Wed, 19 Jun, 2024


Wojtek- The Happy Warrior


By Amshu Upreti

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Corporal Wojtek is not your ordinary soldier. In April of 1942 a group of polish POWs newly released from a Siberian gulag were traveling by train throughout the Iranian mountains, they were headed to join the British allies in the Middle East. There they met a young Kurdish shepherd who carried a large sack which was moving. There they met a little brown Syberian bear cub, the young boy had found him abandoned and thought the mother had been hunted down by the hunters. The soldiers traded the bear from the young boy with a chocolate bar, a Swiss Army knife, a can of corn beef and some other canned goods. Lieutenant Tarna Viet Ski kept the bear for a while and later donated him to the soldiers of the 22nd Artillery Supply Company. The soldiers named him Wojtek meaning the happy warrior. They fed him milk from the bottle of vodka, as he grew he fed fruit to marmalade honey syrup and beer. He quickly adapted to the camp life and blended with the soldiers. The 6ft tall and 500 pounds wojtek liked to wrestle with the soldiers, drank beer and smoked lit cigars. The bear befriended other animals in the camp including a Dalmatian belonging to a British liaison officer. The pair would chase and play with each other. The soldiers trained him to dangle men upside down, which created fear amongst men that they were going to be eaten alive, it usually worked to spot intruders and undercover enemies. Wojtek was a notorious bear, once on christmas eve after a traditional polish feast, drunken wojtek broke into the camp’s store room and spilled cooking oil and flour while looking for jam and other sweets. He also stole some women’s undergarments from an allied forces camp in Iraq. Despite his mischievous acts he was loved and adored by everyone. Wojtek had become the unofficial mascot of 22nd Artillery Supply Company.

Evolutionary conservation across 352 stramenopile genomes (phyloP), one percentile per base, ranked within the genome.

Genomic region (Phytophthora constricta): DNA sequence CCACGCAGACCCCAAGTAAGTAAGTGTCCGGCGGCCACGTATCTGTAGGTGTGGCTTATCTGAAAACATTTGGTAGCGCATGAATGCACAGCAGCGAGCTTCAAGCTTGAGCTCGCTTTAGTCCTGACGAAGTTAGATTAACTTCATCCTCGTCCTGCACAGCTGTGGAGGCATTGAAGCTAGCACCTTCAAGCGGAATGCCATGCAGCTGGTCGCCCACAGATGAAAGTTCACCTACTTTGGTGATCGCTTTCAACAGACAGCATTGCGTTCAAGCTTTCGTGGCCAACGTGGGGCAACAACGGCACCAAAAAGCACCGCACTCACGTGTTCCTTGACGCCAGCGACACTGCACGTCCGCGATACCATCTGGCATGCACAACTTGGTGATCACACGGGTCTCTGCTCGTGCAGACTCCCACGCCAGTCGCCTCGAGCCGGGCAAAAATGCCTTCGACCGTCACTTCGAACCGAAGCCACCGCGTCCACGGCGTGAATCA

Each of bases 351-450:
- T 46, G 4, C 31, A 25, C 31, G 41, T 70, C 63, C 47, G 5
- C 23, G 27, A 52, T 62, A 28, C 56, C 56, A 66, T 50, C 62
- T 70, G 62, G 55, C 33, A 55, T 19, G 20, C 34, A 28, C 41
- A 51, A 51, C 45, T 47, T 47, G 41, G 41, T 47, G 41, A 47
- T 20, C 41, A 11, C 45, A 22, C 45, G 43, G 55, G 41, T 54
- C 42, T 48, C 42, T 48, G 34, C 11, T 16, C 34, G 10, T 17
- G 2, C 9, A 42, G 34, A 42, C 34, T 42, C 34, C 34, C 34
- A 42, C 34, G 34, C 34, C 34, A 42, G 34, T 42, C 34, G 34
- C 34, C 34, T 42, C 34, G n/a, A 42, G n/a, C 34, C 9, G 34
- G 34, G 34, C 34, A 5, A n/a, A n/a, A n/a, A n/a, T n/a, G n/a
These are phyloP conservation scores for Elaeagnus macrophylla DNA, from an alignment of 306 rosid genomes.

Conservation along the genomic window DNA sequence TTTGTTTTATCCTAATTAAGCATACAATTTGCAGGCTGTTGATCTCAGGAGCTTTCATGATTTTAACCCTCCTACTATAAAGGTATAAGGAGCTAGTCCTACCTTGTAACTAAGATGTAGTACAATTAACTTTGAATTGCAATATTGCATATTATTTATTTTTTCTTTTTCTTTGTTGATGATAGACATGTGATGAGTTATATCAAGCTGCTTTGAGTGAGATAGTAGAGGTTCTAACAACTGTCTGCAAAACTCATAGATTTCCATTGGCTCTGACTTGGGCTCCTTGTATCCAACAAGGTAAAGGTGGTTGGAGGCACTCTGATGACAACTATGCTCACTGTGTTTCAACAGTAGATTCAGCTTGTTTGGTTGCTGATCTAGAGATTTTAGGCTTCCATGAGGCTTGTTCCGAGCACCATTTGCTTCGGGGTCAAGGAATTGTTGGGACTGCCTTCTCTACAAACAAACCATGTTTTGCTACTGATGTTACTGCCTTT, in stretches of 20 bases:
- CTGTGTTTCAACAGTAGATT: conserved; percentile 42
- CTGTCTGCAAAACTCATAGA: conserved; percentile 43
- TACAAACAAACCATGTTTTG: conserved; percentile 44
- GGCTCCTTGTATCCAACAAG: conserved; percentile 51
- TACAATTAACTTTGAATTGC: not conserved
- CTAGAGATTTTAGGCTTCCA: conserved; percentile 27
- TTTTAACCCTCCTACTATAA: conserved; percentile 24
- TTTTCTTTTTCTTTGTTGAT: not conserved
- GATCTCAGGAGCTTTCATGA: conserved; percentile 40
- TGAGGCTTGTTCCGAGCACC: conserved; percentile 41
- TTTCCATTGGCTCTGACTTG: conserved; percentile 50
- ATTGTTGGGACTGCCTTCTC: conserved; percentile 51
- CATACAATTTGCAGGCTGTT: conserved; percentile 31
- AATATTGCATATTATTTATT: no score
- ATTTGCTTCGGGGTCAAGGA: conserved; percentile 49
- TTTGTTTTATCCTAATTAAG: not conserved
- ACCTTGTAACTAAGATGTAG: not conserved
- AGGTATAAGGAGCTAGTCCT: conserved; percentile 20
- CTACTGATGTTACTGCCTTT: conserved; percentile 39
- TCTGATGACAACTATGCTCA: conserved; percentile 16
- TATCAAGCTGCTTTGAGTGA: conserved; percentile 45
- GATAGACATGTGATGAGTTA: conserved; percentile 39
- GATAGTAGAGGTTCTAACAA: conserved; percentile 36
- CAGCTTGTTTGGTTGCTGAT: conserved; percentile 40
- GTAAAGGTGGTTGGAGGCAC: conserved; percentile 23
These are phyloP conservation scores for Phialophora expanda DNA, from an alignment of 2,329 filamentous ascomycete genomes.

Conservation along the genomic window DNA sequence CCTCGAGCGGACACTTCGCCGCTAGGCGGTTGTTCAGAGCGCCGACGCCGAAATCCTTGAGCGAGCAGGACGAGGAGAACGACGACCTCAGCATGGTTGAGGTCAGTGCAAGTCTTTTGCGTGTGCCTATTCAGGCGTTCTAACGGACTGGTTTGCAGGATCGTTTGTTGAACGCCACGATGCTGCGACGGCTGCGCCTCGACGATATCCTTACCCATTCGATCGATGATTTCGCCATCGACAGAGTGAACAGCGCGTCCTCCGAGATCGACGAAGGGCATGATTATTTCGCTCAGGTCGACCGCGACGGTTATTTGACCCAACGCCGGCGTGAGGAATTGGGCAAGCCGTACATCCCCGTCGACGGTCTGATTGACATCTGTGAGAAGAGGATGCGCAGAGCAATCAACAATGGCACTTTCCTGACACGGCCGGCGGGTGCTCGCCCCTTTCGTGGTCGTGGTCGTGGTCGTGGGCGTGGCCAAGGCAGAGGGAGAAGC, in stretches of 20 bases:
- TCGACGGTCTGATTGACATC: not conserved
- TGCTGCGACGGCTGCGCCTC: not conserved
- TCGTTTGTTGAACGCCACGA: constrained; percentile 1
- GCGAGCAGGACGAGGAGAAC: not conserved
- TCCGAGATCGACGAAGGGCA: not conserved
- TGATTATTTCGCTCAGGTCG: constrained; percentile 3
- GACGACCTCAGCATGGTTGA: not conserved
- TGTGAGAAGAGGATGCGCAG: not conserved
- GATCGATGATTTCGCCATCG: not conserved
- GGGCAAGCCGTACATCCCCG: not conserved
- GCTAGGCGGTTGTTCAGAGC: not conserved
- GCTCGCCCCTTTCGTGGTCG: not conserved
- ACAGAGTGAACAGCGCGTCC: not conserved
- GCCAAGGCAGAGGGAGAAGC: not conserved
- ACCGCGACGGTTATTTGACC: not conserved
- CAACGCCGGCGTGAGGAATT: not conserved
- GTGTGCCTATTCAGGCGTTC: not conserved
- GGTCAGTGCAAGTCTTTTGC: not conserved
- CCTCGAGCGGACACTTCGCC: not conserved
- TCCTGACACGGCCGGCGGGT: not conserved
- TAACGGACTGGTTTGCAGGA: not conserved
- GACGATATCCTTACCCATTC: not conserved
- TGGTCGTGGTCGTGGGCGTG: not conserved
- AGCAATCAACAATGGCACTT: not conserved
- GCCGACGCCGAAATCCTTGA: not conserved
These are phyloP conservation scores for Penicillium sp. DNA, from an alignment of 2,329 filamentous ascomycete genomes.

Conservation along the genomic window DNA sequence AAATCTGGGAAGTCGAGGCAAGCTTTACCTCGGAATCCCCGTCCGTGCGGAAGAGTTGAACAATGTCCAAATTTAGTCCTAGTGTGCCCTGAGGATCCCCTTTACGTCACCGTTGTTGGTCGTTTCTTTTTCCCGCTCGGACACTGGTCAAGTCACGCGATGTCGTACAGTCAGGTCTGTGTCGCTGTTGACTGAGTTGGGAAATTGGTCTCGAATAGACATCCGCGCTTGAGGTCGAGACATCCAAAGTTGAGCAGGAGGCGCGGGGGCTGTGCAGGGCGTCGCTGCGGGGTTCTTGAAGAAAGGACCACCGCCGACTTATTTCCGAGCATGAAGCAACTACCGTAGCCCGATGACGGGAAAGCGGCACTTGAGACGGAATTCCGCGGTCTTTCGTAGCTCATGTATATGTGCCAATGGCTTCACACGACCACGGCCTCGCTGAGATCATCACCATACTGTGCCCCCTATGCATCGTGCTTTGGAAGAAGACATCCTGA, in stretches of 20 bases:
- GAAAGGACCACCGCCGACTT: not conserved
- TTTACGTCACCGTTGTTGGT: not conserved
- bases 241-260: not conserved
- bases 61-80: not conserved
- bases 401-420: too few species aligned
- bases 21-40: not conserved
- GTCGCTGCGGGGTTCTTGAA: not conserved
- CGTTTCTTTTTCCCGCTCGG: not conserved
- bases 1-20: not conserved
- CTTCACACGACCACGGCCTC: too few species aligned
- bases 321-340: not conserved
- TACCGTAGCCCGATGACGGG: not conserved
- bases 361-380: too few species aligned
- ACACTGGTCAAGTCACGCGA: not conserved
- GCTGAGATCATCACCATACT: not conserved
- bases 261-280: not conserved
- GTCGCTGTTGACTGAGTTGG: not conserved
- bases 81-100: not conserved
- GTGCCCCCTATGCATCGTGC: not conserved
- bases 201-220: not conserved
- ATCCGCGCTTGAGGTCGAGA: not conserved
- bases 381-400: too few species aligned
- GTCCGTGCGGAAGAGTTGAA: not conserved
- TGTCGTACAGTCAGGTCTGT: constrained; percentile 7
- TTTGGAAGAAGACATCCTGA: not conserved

Wojtek was also very fond of coffee and taking showers. Due to the scarcity of water in the middle east sometimes the shower loving bear even caused shortage of water supply in the camp. Hence the soldiers started to keep the bathhouse door locked. One day in June of 1943, Wojtek sighted the bathhouse door unlocked, excited Wojtek while entering inside the bathhouse came face to face with an Arab spy on a reconnaissance mission who had hidden in the showers. Growls and screams of Wojtek alerted the camp guards and the intruder was soon taken into custody. The petrified spy after having encountered Wojtek babbled out various secrets including the news of an impending raid. And as a reward Wojtek was allowed to take an extra long shower and receive sweetmeat beers. 

In 1943 the soldiers had to board a ship to Europe but sadly the ship had a rule against allowing mascots and pet animals on board. The 22nd Company enlisted Wojtek in the army and was given the rank of Private and had his own pay book and serial number during the brutal Battle of Monte Cassino. Wojtek soon started copying the soldiers who carried 100-pound crates of 25 pound artillery shells from the supply trucks to the front line standing in his hind legs. Whenever they were short of ammunition Wojtek would supply it to the army. After the victory he was promoted to the rank of Corporal. Eventually The 22nd company adopted a depiction of a bear carrying an artillery shell as their official emblem. After WWII ended in 1945, The 22nd company were stationed at winifred airfield on some wood farm in Scotland where once again the magical happy soldier was cherished by the locals and children. 

The polish army had to demobilize in 1947 and many soldiers had to return home. The goodbye was emotional and heart wrenching to both the soldiers and Wojtek. From a psychological view Wojtek had been an escape from homesickness to the soldiers. Wojtek was resettled at the Edinburgh Zoo. He was introduced to other bears but he didn’t get along. Wojtek thought of himself as a human and he was kept separately. Sometimes his former comrades would come to visit him, have a wrestle and drink bottles of beer. Wojtek would perk up whenever he heard Polish being spoken. He lived the rest of his life in the zoo and passed away in 1963 at the age of 21. In the memory of Wojtek, the bundle of joy, many sculptures and statues are built in the Sikorski Museum- London, Weelsby Woods- Grimsby, Jordan Park krakow- Poland and Princes Street Gardens- Edinburgh.

Wojciech NarÄ™bski, a Polish soldier who spent three years alongside Wojtek during the war told the BBC “It was very pleasant for me to think about him, I felt like he was my older brother."

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